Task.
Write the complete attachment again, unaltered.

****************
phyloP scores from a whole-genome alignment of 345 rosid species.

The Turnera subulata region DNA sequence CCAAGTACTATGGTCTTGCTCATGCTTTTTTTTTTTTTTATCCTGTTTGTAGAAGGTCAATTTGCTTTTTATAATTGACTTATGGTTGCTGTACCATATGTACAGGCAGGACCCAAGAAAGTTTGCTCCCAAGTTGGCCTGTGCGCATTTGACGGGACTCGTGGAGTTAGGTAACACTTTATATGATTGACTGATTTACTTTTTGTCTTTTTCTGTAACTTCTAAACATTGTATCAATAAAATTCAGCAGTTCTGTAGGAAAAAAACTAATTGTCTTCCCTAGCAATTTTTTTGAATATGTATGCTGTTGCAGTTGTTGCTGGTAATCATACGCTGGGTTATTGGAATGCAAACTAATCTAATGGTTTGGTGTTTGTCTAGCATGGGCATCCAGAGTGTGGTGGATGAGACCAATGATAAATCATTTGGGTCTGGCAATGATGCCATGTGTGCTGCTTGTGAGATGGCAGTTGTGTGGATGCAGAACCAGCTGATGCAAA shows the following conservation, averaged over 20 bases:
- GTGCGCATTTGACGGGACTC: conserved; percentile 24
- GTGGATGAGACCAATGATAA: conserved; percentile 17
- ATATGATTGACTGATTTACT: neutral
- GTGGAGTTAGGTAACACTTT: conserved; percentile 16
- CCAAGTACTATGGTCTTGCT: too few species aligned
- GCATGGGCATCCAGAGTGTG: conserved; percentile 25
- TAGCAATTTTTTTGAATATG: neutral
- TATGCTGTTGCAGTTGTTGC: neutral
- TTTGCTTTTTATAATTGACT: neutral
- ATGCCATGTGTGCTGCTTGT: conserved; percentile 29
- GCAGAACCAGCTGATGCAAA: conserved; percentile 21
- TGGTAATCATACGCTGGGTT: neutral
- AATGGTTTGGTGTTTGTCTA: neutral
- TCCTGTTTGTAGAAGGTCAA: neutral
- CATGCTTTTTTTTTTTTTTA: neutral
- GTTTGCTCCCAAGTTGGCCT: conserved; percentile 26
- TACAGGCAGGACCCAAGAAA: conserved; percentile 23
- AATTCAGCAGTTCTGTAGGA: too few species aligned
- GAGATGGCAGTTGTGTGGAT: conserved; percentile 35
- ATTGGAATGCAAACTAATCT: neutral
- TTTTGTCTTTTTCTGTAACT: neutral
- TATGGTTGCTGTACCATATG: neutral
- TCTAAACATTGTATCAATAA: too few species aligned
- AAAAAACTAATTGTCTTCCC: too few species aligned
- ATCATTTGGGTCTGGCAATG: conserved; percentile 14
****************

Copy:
phyloP scores from a whole-genome alignment of 345 rosid species.

The Turnera subulata region DNA sequence CCAAGTACTATGGTCTTGCTCATGCTTTTTTTTTTTTTTATCCTGTTTGTAGAAGGTCAATTTGCTTTTTATAATTGACTTATGGTTGCTGTACCATATGTACAGGCAGGACCCAAGAAAGTTTGCTCCCAAGTTGGCCTGTGCGCATTTGACGGGACTCGTGGAGTTAGGTAACACTTTATATGATTGACTGATTTACTTTTTGTCTTTTTCTGTAACTTCTAAACATTGTATCAATAAAATTCAGCAGTTCTGTAGGAAAAAAACTAATTGTCTTCCCTAGCAATTTTTTTGAATATGTATGCTGTTGCAGTTGTTGCTGGTAATCATACGCTGGGTTATTGGAATGCAAACTAATCTAATGGTTTGGTGTTTGTCTAGCATGGGCATCCAGAGTGTGGTGGATGAGACCAATGATAAATCATTTGGGTCTGGCAATGATGCCATGTGTGCTGCTTGTGAGATGGCAGTTGTGTGGATGCAGAACCAGCTGATGCAAA shows the following conservation, averaged over 20 bases:
- GTGCGCATTTGACGGGACTC: conserved; percentile 24
- GTGGATGAGACCAATGATAA: conserved; percentile 17
- ATATGATTGACTGATTTACT: neutral
- GTGGAGTTAGGTAACACTTT: conserved; percentile 16
- CCAAGTACTATGGTCTTGCT: too few species aligned
- GCATGGGCATCCAGAGTGTG: conserved; percentile 25
- TAGCAATTTTTTTGAATATG: neutral
- TATGCTGTTGCAGTTGTTGC: neutral
- TTTGCTTTTTATAATTGACT: neutral
- ATGCCATGTGTGCTGCTTGT: conserved; percentile 29
- GCAGAACCAGCTGATGCAAA: conserved; percentile 21
- TGGTAATCATACGCTGGGTT: neutral
- AATGGTTTGGTGTTTGTCTA: neutral
- TCCTGTTTGTAGAAGGTCAA: neutral
- CATGCTTTTTTTTTTTTTTA: neutral
- GTTTGCTCCCAAGTTGGCCT: conserved; percentile 26
- TACAGGCAGGACCCAAGAAA: conserved; percentile 23
- AATTCAGCAGTTCTGTAGGA: too few species aligned
- GAGATGGCAGTTGTGTGGAT: conserved; percentile 35
- ATTGGAATGCAAACTAATCT: neutral
- TTTTGTCTTTTTCTGTAACT: neutral
- TATGGTTGCTGTACCATATG: neutral
- TCTAAACATTGTATCAATAA: too few species aligned
- AAAAAACTAATTGTCTTCCC: too few species aligned
- ATCATTTGGGTCTGGCAATG: conserved; percentile 14